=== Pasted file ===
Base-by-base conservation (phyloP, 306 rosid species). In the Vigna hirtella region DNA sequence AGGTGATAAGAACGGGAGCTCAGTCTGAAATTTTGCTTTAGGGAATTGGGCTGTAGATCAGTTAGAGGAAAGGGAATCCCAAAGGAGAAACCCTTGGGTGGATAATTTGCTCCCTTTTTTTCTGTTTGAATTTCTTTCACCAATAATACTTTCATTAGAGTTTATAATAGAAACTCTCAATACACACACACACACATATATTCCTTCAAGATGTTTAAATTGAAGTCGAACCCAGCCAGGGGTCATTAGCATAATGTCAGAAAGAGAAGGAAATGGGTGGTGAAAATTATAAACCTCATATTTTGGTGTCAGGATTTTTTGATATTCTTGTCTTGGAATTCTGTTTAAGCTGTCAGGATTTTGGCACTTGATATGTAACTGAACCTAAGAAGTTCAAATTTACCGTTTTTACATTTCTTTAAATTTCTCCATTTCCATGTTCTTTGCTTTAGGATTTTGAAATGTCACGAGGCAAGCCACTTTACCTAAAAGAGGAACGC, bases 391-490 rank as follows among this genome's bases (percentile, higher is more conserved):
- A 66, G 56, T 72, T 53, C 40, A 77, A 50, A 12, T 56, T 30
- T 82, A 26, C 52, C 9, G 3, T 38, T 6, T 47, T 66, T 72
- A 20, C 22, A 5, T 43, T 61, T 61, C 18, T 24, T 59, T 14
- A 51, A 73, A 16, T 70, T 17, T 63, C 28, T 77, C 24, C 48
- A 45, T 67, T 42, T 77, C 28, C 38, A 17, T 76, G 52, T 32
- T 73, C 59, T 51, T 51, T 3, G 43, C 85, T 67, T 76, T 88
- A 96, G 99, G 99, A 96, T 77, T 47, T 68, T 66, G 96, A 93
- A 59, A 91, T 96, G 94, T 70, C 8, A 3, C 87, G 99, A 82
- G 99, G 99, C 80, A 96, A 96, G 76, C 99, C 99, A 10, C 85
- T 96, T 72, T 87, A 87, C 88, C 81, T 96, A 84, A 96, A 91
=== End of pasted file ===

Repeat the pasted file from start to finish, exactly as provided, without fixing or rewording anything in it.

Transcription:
Base-by-base conservation (phyloP, 306 rosid species). In the Vigna hirtella region DNA sequence AGGTGATAAGAACGGGAGCTCAGTCTGAAATTTTGCTTTAGGGAATTGGGCTGTAGATCAGTTAGAGGAAAGGGAATCCCAAAGGAGAAACCCTTGGGTGGATAATTTGCTCCCTTTTTTTCTGTTTGAATTTCTTTCACCAATAATACTTTCATTAGAGTTTATAATAGAAACTCTCAATACACACACACACACATATATTCCTTCAAGATGTTTAAATTGAAGTCGAACCCAGCCAGGGGTCATTAGCATAATGTCAGAAAGAGAAGGAAATGGGTGGTGAAAATTATAAACCTCATATTTTGGTGTCAGGATTTTTTGATATTCTTGTCTTGGAATTCTGTTTAAGCTGTCAGGATTTTGGCACTTGATATGTAACTGAACCTAAGAAGTTCAAATTTACCGTTTTTACATTTCTTTAAATTTCTCCATTTCCATGTTCTTTGCTTTAGGATTTTGAAATGTCACGAGGCAAGCCACTTTACCTAAAAGAGGAACGC, bases 391-490 rank as follows among this genome's bases (percentile, higher is more conserved):
- A 66, G 56, T 72, T 53, C 40, A 77, A 50, A 12, T 56, T 30
- T 82, A 26, C 52, C 9, G 3, T 38, T 6, T 47, T 66, T 72
- A 20, C 22, A 5, T 43, T 61, T 61, C 18, T 24, T 59, T 14
- A 51, A 73, A 16, T 70, T 17, T 63, C 28, T 77, C 24, C 48
- A 45, T 67, T 42, T 77, C 28, C 38, A 17, T 76, G 52, T 32
- T 73, C 59, T 51, T 51, T 3, G 43, C 85, T 67, T 76, T 88
- A 96, G 99, G 99, A 96, T 77, T 47, T 68, T 66, G 96, A 93
- A 59, A 91, T 96, G 94, T 70, C 8, A 3, C 87, G 99, A 82
- G 99, G 99, C 80, A 96, A 96, G 76, C 99, C 99, A 10, C 85
- T 96, T 72, T 87, A 87, C 88, C 81, T 96, A 84, A 96, A 91